Tungsten Alloy Divertor Concept with Helium Jet Cooling
Small Business Information
4914 Moores Mill Road, Huntsville, AL, 35811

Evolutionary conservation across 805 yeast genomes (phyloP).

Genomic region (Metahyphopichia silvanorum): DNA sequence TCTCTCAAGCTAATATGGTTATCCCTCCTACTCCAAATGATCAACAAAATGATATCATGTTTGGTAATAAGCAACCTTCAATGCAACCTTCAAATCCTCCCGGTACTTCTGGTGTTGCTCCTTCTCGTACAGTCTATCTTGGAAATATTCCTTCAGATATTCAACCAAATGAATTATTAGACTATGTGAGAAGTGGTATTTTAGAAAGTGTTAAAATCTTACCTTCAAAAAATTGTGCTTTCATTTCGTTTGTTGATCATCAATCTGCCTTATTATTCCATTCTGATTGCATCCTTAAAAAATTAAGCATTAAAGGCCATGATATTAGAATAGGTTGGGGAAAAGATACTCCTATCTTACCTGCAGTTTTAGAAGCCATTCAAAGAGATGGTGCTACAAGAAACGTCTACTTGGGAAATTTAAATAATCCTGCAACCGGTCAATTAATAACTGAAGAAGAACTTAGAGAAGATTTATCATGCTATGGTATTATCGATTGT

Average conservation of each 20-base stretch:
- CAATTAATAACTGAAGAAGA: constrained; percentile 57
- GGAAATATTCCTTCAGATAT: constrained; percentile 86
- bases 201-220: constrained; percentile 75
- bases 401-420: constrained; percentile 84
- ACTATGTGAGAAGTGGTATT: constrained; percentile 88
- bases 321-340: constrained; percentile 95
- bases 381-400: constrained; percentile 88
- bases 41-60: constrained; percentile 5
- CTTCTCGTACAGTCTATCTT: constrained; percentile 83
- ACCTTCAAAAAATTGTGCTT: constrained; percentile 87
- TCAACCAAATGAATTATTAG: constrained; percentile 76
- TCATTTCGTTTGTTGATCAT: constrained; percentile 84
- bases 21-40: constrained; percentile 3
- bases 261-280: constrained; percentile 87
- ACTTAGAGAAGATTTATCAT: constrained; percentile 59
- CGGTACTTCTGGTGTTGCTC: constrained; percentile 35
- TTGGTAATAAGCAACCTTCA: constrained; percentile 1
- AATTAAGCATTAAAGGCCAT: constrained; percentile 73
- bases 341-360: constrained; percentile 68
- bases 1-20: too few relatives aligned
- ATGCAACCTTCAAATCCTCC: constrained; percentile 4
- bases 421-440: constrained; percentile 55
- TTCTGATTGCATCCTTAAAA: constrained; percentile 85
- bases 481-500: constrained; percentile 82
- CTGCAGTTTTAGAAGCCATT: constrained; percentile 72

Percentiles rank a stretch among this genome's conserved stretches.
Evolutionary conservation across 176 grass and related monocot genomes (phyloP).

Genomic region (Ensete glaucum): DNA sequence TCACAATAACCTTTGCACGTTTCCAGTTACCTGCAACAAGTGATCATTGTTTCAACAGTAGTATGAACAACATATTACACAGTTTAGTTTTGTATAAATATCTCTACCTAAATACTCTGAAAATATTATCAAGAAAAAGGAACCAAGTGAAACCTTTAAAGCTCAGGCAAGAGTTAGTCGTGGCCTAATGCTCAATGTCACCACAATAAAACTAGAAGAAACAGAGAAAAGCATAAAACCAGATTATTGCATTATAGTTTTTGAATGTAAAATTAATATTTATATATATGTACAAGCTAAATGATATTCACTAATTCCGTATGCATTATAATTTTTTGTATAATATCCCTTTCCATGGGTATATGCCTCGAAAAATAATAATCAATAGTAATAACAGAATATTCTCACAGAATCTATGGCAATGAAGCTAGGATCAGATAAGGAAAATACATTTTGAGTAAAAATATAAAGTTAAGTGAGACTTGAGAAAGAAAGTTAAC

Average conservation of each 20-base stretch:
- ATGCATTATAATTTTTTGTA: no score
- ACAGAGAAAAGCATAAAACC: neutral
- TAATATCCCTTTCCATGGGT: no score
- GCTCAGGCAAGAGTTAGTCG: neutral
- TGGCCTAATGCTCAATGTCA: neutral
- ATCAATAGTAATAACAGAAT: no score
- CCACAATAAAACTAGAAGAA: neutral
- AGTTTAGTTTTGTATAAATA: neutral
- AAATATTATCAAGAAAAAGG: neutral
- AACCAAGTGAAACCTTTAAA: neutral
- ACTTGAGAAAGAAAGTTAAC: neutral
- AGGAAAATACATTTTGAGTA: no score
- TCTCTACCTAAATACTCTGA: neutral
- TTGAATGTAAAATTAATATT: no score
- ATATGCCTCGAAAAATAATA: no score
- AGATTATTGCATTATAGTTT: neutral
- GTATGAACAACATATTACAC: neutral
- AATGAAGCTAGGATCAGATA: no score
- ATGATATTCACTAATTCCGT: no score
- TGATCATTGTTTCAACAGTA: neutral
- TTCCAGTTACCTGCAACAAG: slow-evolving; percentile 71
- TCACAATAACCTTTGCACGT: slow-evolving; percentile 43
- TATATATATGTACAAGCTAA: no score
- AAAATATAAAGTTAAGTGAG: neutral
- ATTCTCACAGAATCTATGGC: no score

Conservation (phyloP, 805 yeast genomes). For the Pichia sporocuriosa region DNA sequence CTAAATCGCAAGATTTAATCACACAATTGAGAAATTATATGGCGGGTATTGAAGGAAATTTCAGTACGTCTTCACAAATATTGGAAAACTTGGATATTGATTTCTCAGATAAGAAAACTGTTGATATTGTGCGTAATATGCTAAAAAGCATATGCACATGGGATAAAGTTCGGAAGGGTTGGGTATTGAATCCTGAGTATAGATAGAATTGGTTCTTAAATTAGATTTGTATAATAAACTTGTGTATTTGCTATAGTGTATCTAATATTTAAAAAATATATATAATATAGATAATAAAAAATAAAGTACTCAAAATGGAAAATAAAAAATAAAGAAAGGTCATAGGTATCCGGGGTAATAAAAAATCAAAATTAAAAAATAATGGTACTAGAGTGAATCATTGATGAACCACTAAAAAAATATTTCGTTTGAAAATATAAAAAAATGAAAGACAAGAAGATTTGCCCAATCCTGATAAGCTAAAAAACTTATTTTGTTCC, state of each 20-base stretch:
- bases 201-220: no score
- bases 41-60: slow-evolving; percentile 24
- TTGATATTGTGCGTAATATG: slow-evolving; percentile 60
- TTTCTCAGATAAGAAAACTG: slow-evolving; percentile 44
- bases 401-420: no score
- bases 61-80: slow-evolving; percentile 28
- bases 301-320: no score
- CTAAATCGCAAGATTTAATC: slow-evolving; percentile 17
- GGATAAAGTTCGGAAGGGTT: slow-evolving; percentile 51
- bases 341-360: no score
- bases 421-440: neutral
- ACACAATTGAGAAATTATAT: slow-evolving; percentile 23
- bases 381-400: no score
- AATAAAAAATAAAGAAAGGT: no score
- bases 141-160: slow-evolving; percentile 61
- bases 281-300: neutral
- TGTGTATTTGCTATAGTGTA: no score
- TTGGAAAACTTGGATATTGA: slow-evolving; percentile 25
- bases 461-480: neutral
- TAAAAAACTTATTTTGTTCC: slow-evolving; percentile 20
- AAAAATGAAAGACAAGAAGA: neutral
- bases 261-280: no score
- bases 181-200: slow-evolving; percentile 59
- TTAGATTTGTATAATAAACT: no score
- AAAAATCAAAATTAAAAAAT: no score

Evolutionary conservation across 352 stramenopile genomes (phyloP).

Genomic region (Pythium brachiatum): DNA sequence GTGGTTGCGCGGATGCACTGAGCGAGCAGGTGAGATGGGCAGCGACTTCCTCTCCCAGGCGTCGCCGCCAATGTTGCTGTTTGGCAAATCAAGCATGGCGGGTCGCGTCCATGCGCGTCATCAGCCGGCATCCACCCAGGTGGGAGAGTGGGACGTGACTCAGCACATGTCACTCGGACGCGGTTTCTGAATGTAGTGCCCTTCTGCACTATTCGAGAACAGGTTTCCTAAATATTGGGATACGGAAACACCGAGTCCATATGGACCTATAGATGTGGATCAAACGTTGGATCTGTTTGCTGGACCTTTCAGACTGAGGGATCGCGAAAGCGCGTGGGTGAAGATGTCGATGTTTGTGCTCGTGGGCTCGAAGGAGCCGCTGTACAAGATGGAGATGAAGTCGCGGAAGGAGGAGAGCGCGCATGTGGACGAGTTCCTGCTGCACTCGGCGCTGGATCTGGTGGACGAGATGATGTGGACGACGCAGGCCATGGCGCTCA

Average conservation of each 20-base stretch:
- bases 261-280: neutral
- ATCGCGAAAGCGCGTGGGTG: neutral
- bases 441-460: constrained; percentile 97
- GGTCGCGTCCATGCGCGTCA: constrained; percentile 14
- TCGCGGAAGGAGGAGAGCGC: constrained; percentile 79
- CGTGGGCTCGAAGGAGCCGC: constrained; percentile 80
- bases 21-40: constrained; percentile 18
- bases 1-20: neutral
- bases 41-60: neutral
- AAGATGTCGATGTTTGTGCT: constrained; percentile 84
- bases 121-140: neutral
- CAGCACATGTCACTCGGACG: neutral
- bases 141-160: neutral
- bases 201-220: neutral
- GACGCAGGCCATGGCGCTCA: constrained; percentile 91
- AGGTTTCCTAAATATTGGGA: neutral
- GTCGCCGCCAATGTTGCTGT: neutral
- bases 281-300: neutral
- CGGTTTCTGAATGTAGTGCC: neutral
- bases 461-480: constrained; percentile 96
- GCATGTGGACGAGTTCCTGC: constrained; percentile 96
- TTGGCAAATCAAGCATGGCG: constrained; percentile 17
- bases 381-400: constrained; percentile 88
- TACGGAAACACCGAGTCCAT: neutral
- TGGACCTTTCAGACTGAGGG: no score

AbstractHelium-cooled, refractory metal heat sinks are being considered for the divertor sections of several fusion energy reactors. One type of helium cooling, jet impingement, has shown promise for high heat flux applications. However, because of the small size of the units (1.5-2 cm), a large number of these heat sinks would be needed for the divertor section of a reactor. Recently, a mid-size helium-jet-cooled configuration, with good heat flux accommodation potential, has been designed. The system is comprised of concentric tungsten tubes in a Â¿T-shapedÂ¿ configuration. This project will advanced net-shape refractory-metal forming techniques to enable the fabrication of this improved helium cooled tungsten divertor concept. In Phase I, impingement-cooled and straight-bore tungsten heat sinks were fabricated and tested. Preliminary high-heat-flux testing demonstrated that a tungsten heat sink with helium-impingement cooling provided ~20% greater reduction in average surface temperature compared to a straight-bore tungsten heat sink under the same heat flux. In Phase II, a mid-size helium-impingement-cooled divertor configuration will be developed and fabricated to withstand heat fluxes up to 10 MW/m2. To determine the Phase II design, initial studies will be conducted to determine trade-offs between ease of fabrication, thermal induced stresses/strains, and thermal performance. Manufacturing techniques will be optimized and improvements will be thoroughly characterized using metallographic and material properties testing techniques. Commercial Applications and Other Benefits as described by the awardee: Compared to other helium cooling techniques, such as the porous heat exchanger configuration, the jet-impingement cooling method could significantly simplify the fabrication of helium cooled refractory metal heat sinks and improve long term reliability and performance. In fusion reactors, the technology would allow higher operating temperatures, which could result in increased power conversion efficiency. The techniques developed to produce the helium-jet-cooled tungsten divertor also should be applicable to such components as x-ray targets, crucibles for semiconductor crystal growth, rocket hardware, and wear and thermal protection coatings.
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